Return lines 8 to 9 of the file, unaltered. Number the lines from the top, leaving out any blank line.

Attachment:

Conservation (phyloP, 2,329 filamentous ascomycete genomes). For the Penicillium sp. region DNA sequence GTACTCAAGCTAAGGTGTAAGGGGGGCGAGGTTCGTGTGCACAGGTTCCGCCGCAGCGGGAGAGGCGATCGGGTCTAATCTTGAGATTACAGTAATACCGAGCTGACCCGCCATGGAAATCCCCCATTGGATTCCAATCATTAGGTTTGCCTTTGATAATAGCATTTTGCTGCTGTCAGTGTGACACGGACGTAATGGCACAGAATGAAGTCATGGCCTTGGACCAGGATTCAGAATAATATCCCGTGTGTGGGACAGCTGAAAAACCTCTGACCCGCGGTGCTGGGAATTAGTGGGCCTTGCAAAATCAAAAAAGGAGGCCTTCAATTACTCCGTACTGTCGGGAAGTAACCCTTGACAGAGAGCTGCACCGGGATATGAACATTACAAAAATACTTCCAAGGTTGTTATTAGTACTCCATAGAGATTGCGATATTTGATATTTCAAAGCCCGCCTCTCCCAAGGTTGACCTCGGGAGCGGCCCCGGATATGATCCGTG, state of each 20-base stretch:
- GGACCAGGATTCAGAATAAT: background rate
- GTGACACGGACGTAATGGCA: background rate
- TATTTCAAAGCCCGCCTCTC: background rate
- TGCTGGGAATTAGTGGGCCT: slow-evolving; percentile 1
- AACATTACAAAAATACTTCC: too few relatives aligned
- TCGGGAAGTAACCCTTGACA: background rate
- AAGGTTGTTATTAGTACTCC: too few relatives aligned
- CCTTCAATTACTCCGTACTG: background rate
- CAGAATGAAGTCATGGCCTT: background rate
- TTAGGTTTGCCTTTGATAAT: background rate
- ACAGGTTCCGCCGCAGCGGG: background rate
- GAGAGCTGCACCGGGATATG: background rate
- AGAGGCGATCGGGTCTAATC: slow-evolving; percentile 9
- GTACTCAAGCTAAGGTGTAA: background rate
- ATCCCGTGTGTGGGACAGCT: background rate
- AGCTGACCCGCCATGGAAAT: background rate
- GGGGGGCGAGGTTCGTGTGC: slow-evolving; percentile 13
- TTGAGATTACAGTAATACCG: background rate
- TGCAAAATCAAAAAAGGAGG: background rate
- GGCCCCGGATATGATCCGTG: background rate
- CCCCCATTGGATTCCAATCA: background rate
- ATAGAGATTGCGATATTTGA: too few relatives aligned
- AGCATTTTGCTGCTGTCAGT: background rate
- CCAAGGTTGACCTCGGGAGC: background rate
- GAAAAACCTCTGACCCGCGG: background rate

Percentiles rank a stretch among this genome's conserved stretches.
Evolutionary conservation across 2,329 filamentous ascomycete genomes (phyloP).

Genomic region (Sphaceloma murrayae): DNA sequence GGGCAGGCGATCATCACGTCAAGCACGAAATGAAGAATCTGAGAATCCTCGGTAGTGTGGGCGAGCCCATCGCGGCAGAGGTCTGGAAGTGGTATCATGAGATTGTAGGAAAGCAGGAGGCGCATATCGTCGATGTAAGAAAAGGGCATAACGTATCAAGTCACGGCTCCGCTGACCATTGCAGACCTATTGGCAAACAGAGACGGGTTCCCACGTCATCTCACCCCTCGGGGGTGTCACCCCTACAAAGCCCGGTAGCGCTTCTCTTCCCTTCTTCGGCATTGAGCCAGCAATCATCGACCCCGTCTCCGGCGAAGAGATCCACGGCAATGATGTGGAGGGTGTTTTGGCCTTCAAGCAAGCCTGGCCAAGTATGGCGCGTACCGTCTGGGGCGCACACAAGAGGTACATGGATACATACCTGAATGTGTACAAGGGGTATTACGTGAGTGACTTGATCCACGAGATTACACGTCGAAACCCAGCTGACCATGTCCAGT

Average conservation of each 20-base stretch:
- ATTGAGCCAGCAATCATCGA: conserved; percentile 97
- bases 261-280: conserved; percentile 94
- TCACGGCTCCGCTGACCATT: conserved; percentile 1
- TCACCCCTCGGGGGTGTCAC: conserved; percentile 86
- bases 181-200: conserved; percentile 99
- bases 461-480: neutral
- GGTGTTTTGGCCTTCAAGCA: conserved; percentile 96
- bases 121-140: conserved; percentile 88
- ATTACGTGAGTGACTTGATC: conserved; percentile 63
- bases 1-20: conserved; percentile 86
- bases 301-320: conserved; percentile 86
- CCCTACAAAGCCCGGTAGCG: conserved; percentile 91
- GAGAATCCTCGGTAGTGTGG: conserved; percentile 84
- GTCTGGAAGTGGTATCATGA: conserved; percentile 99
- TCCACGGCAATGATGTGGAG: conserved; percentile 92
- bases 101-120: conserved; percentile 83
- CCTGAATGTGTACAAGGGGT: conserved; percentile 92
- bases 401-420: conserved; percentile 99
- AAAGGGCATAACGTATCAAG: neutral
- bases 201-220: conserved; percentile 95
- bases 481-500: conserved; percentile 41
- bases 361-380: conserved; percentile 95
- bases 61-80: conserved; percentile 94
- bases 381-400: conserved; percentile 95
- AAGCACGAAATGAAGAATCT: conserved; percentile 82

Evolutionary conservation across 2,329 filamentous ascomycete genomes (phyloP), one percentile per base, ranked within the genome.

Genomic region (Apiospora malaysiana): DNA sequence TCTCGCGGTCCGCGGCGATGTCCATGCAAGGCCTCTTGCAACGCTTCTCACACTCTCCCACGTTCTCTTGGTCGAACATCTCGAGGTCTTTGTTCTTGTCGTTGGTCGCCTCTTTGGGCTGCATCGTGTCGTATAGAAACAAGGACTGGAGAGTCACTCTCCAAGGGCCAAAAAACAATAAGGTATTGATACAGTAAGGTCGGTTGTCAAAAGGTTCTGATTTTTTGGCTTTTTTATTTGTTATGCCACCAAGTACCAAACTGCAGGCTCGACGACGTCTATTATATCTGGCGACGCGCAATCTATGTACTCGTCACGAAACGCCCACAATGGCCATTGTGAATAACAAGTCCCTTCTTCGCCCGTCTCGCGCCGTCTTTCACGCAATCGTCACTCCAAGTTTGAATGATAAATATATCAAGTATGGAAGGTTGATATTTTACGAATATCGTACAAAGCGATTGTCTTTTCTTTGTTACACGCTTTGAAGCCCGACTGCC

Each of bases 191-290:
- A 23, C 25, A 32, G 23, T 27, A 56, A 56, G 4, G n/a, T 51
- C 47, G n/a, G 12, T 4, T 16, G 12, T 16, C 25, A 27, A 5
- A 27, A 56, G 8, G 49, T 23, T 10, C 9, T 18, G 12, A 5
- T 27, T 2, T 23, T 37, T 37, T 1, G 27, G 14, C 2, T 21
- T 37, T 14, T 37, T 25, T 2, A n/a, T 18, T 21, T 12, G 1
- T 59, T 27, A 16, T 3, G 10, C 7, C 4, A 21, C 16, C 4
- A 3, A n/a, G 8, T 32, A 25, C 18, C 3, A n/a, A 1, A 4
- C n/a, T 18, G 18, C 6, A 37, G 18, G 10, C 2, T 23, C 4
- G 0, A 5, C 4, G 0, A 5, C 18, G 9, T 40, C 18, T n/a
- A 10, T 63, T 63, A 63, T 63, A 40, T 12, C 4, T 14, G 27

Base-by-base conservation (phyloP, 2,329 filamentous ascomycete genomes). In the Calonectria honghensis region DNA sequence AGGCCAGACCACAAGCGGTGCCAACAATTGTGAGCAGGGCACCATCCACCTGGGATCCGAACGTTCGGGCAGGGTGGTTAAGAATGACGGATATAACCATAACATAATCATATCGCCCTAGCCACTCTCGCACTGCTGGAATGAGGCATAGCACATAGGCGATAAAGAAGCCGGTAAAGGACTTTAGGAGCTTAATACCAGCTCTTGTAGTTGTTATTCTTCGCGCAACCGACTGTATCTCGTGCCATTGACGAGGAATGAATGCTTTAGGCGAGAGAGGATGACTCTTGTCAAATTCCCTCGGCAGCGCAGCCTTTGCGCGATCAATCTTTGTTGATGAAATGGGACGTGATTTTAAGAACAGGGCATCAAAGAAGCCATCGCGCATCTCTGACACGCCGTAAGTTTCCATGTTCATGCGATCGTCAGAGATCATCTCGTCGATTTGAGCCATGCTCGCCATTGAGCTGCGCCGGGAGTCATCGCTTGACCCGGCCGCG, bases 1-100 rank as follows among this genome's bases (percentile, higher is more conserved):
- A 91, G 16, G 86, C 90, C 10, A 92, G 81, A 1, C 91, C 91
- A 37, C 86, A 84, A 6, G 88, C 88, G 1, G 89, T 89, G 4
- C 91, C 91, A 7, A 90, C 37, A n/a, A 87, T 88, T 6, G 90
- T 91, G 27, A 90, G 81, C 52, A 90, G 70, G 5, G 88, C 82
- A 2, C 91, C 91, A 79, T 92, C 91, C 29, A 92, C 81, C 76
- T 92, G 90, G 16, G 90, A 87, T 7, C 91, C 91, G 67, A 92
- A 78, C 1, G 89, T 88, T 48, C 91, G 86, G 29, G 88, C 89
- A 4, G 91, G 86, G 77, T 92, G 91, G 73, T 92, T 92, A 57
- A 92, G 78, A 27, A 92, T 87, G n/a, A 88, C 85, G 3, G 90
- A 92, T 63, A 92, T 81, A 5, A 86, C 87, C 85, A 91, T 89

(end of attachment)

- AAGGTTGTTATTAGTACTCC: too few relatives aligned
- CCTTCAATTACTCCGTACTG: background rate